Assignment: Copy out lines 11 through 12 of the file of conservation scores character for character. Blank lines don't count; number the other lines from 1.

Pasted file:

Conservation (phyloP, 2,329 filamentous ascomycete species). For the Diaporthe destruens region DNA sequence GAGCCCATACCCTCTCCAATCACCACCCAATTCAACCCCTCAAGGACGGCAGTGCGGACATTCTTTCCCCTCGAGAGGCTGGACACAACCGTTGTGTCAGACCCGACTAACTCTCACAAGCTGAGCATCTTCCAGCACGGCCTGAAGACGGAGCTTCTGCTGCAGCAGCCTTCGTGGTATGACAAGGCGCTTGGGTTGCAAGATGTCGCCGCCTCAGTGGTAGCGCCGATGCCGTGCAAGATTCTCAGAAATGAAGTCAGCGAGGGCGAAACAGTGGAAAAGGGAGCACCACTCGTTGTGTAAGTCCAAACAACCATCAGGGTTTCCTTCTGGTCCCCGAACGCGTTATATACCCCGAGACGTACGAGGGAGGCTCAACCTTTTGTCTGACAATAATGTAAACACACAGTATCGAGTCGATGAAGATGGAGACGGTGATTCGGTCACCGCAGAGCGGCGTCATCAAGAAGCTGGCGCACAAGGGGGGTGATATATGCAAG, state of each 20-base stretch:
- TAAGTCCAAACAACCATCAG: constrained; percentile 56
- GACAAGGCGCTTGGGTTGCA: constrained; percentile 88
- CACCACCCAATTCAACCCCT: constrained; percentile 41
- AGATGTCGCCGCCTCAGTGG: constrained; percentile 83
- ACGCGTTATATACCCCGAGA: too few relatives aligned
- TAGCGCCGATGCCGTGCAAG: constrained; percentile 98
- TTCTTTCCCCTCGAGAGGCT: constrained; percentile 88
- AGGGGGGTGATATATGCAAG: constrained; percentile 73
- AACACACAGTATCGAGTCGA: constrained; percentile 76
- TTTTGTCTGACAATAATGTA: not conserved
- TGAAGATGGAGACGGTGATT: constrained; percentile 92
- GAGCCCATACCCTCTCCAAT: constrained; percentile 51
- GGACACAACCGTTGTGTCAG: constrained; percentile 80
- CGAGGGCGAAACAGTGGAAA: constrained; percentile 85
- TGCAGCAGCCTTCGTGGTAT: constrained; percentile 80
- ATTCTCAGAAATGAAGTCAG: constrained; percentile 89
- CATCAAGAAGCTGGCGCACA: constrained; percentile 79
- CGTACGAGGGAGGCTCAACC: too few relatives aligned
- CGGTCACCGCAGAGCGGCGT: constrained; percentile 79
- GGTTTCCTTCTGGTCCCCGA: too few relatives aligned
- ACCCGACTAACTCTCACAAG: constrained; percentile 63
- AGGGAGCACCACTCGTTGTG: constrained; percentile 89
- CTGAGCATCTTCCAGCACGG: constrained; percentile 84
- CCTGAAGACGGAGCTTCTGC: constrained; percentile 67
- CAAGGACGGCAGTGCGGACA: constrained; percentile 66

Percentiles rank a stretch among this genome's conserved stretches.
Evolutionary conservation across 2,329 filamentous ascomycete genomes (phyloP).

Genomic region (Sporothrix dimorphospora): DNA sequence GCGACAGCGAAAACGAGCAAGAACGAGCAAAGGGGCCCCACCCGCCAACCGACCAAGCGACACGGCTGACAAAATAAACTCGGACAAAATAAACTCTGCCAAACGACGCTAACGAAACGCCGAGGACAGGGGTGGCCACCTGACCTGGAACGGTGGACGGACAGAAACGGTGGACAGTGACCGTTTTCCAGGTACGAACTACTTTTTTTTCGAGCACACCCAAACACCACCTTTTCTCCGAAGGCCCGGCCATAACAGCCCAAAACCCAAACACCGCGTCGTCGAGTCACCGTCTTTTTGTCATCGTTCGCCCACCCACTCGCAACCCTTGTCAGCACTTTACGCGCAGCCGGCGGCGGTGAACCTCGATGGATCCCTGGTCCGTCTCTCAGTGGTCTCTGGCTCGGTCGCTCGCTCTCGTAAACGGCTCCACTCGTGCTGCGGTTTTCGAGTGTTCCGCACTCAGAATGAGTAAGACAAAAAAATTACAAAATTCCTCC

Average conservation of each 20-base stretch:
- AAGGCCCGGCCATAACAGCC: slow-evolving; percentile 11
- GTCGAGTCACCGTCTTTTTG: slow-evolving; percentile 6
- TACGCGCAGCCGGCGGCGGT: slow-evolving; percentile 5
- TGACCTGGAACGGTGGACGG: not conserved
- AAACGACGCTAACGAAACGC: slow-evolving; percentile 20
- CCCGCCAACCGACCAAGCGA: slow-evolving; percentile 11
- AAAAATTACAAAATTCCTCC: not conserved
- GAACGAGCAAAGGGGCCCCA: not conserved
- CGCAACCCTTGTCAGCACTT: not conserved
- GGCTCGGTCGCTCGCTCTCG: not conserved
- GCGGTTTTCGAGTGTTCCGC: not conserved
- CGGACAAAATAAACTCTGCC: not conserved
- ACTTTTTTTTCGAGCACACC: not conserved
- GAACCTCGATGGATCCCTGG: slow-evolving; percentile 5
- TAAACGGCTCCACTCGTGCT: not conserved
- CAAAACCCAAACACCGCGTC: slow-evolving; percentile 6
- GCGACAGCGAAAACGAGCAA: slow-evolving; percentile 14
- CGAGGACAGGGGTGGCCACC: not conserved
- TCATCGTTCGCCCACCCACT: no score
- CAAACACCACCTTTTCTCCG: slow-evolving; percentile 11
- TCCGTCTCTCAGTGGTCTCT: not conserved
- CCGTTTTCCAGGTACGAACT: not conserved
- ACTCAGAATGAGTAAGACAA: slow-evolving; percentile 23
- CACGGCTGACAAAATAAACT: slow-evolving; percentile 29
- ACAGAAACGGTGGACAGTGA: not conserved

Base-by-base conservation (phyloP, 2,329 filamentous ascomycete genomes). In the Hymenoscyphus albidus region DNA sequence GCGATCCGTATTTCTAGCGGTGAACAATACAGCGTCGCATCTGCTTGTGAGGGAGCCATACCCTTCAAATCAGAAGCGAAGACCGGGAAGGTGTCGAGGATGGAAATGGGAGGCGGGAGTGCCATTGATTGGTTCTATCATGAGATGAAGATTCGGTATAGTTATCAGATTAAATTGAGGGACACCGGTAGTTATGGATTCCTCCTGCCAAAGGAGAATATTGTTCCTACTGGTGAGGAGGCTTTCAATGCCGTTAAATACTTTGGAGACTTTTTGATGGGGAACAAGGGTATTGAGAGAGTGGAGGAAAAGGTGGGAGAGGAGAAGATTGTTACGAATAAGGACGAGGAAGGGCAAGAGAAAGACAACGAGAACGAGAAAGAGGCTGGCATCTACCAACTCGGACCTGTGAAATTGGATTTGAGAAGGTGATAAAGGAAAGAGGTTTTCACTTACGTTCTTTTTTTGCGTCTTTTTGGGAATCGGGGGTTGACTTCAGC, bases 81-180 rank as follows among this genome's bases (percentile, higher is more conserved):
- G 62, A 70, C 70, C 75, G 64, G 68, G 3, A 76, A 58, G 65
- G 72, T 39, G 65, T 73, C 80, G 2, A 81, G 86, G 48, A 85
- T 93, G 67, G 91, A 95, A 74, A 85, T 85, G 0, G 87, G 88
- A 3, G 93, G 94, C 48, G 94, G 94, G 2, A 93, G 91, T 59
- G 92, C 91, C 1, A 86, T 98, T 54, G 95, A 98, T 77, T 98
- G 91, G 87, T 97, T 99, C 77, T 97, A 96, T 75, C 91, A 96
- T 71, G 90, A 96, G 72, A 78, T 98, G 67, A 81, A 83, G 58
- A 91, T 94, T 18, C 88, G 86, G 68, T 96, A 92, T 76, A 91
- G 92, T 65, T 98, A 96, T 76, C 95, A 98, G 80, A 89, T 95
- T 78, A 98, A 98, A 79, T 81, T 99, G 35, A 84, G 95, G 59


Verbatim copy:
- TTTTGTCTGACAATAATGTA: not conserved
- TGAAGATGGAGACGGTGATT: constrained; percentile 92